German accounts tell of the sound of whooping war cries, then screams, then another gun would fall silent, only to and eventually spring back to life and bear down on German positions. Four days and Four nights the Doughboys terrorized German positions into surrendering. Almost 80 Germans lost their lives and 171 chose to surrender on the fourth day of the battle.
Under a violent barrage, Pvt. Oklahombi dashed to the attack of an enemy position, covering about 210 yards through barbed-wire entanglements. He rushed on machine-gun nests, capturing 171 prisoners. He stormed a strongly held position containing more than 50 machine guns, and a number of trench mortars. Turned the captured guns on the enemy, and held the position for four days, in spite of a constant barrage of large projectiles and of gas shells. Crossed no man’s land many times to get information concerning the enemy, and to assist his wounded comrades. – Translation of French orders awarding the Croix de Guerre to Pvt. Joseph Oklahombi.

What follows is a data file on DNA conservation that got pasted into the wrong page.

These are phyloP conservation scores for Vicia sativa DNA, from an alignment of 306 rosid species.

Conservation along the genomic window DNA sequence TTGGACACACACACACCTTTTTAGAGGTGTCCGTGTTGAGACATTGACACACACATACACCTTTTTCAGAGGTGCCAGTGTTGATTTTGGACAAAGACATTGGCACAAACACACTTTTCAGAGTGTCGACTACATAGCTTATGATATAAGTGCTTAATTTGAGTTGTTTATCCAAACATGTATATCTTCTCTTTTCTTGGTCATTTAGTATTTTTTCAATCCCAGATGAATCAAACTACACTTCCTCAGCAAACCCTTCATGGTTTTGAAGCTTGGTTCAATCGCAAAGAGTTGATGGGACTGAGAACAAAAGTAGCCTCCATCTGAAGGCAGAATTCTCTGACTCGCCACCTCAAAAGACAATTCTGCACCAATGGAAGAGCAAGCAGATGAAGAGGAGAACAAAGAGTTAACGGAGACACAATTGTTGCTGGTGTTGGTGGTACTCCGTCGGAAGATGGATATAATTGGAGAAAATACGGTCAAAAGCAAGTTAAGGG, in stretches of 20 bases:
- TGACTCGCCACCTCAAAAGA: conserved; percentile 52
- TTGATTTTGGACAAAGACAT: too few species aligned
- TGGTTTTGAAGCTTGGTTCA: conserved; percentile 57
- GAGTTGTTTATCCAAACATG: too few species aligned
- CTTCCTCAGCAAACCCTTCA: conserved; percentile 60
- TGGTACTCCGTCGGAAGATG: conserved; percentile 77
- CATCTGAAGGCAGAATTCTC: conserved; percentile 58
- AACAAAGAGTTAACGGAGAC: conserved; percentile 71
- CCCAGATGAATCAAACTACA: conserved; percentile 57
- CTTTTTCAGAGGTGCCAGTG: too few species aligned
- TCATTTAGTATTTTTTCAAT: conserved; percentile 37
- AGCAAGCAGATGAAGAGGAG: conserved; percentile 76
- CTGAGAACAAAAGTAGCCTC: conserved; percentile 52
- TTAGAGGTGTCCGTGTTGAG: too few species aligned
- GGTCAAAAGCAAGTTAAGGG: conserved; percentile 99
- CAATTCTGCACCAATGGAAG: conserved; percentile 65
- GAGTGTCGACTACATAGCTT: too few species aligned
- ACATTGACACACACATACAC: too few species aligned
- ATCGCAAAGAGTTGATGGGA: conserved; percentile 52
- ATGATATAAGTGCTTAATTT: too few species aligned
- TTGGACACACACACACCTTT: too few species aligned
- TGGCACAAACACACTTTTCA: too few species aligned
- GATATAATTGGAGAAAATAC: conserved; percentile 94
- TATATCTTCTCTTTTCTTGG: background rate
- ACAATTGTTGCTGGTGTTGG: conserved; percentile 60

General Pershing awarded Pvt. Oklahombi the Silver Star with the Victory Ribbon and he received the Croix de Guerre, one of France’s highest honors for gallantry, from Marshal Henri-Philippe Petain personally.
In spite of sounding cliché the French Croix de Guerre orders did actually “lose something in translation” and references to the other 23 soldiers with Oklahombi were not included.
Pvt. Joseph Oklahombi was run over by a truck while walking on the road near his home in 1960; he died at the scene – His valor forgotten.